The LCC e-news on 12th August told us that members had chosen ‘Going Dutch’ for the 2012 Mayoral Election Campaign, stating : “Clear space on main roads for cyclists in London is what you want”. In the late 1990s David Arditti worked with Paul Gannon and Paul Gasson in the achievement of the segregated tracks in Royal College Street and Tavistock Place. Currently he is active in Brent Cyclists but and recently had put his view on Go Dutch on his Vole O’Speed blog. He kindly agreed to lead a discussion as to what we think should be done in Camden as part of Going Dutch.
David gave a presentation which he said was based on material prepared by Jim Davis of Chair of the Cycling Embassy of Great Britain. This material is presented in the fourth talk on the page.
David presented figures and graphs to convince us that:
- the UK is one of the least safe places to be a cyclist or even worse a child pedestrian.
- safety relates to infrastructure
- levels of cycling are very low compared with Holland and Denmark, particularly for women and men above 20.
David reminded us that in the 1930, LCC built cycle tracks along the main roads, but CTC opposed this, saying that cyclists should have a right to ride in the road.
Cycling numbers declined from the 1950s and the changes in Holland and Denmark have taken place during the last 20 years.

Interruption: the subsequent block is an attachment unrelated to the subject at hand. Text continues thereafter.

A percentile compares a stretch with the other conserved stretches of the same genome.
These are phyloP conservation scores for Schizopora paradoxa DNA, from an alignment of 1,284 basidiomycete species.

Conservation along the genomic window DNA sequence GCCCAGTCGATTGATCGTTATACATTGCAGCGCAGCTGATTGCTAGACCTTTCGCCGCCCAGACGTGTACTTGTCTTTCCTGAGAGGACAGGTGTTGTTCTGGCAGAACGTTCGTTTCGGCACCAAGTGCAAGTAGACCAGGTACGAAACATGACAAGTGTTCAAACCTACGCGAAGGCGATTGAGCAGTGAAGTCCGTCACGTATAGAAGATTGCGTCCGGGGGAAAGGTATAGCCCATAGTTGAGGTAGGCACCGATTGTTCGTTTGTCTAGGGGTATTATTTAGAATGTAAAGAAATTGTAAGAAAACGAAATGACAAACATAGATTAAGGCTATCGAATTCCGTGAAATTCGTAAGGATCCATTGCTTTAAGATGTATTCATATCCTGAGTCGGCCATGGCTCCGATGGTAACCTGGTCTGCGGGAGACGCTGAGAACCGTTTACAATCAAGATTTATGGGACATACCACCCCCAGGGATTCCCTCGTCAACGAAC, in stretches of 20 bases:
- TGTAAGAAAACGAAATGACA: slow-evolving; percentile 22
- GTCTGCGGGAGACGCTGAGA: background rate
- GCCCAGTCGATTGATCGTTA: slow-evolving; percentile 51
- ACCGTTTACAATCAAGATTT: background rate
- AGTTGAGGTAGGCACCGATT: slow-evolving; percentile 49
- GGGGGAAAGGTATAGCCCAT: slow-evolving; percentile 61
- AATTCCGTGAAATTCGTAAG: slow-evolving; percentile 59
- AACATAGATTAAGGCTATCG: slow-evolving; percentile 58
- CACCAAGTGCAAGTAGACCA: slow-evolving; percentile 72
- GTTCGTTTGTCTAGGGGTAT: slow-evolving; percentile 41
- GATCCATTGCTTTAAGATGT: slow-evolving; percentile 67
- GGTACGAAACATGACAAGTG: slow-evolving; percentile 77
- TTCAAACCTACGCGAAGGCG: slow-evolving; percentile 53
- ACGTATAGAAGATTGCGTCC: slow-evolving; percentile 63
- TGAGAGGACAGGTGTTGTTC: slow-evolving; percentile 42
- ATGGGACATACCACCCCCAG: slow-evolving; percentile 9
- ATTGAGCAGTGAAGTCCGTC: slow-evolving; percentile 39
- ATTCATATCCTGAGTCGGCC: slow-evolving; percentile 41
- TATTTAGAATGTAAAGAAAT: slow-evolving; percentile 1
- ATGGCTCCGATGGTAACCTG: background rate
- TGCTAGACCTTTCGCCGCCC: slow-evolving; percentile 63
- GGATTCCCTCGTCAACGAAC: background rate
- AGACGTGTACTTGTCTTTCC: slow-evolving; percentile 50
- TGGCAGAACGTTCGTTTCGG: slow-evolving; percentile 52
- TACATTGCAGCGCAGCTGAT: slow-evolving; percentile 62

David then showed some examples from David Hembrow showing streets in Holland before and after changes and others comparing streets in the UK with changes made to streets of similar basic character in Holland.
We thanked David for his stimulating presentation and then moved on to discuss how we think this should be applied in Camden.
David suggested that the LCC should campaign to raise the Cycling Superhighways to Dutch Standards. It was felt that this was a good idea, but we also wanted something for Camden, based on the idea that the Mayor of London should be persuaded to fund one Go Dutch scheme in each borough.
Stefano and Stephen Taylor told us about their experiences of cycling in Japan, where people use the footway to go slowly, but we came back to the idea proposed by David that new infrastructure is required to change cultures.
Tottenham Court Road
This is a Camden road and Paul Braithwaite confirmed there is a scheme afoot to return it to two-way working. (Camden’s LIP discusses the introduction of public realm improvements and 2-way traffic along Tottenham Court Road (cycle and buses only) and Gower Street – see figure on left.) Although we discussed Kentish Town Road as another possibility, it was felt that we should grasp an opportunity to get radical changes in to this new scheme. Meade explained our apparent reluctance as stemming from the criticism of the existing two-way tracks that he has experienced as a long-time member of Camden Cyclists. However we managed to reach a consensus that we should do some work on Tottenham Court Road. The first steps to be:
- carry out cycle counts on Tottenham Court Road and Gower Street
- ask Camden Council for present and target cycle flow figures in these roads
This would be followed later by an approach to Sam Monck and Louise Bond
David Arditti’s blog post
Following this discussion, David has written some further thoughts about Tottenham Courts Road Another discussion of Dutch-Style Infrastructure in Camden
Cycling Embassy Launch
Cycling Embassy of Great Britain: launch on Sat 3rd September at noon on the south side of Lambeth Bridge. Ride over the bridge and picnic in Victoria Gardens.